1. FDA speakers confirmed for their audience that randomized clinical trials are the fastest way to determine clinical effectiveness. Especially in rare disease populations, every subject is critical, so valuable resources – either the subject themselves or a subject’s samples, should not be misused or wasted on poorly designed clinical trials.  To that end, the paradigm of early open-label studies shifted to randomizing subjects with rare diseases as early as possible and minimize time on placebo.  Emphasis was placed on the use of validated biomarkers and the need to report trial results early and accurately to obtain input from the FDA in regards to the clinical relevance of the biomarker and the plan for accelerated approval.  The audience was reminded that accelerated approval is NOT a rescue for a failed program, and that “any” effect of a drug on a biomarker does not equate to accelerated approval. Only a clearly defined and clinically relevant effect would suffice for accelerated approval.  Finally, post-hoc analyses should be used to design the next clinical trial, not as a basis for approval.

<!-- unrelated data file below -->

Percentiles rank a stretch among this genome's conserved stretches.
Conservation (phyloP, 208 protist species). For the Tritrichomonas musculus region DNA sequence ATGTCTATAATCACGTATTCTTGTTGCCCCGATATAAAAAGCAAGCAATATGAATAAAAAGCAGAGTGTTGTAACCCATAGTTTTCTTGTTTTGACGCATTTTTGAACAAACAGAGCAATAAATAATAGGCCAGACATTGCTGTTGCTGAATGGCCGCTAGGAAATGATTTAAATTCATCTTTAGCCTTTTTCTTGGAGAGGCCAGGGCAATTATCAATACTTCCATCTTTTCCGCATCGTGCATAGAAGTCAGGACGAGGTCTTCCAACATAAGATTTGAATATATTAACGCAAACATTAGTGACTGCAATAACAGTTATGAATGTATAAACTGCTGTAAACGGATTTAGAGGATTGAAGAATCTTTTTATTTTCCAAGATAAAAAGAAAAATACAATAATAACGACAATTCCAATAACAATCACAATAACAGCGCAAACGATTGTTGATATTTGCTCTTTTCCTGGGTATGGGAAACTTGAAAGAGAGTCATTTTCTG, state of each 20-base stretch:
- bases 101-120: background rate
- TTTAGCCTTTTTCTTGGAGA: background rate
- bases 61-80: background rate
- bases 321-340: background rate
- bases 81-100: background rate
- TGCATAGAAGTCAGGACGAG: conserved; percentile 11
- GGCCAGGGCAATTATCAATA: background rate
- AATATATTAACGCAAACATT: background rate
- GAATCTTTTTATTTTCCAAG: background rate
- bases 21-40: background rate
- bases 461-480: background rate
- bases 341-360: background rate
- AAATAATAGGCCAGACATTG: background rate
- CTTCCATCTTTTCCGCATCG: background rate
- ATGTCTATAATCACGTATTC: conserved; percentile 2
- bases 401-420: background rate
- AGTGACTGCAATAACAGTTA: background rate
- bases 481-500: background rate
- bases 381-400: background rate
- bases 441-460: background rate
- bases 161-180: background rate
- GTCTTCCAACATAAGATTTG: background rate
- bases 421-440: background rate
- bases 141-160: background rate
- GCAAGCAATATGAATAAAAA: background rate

1. As Natural History studies remain a critical component of rare disease and orphan product development, all stakeholders need to understand the natural history of a disease, and prospectively identify any natural history external controls. In regards to understanding the natural history of a disease, the Office of Orphan Product Development launched the Orphan Products Natural History Grants Program in 2016.  The goal of the grants program is to support studies that advance rare disease medical product development through characterization of the natural history of rare diseases/conditions, identification of genotypic and phenotypic subpopulations, and development and/or validation of clinical outcome measures, biomarkers and/or companion diagnostics.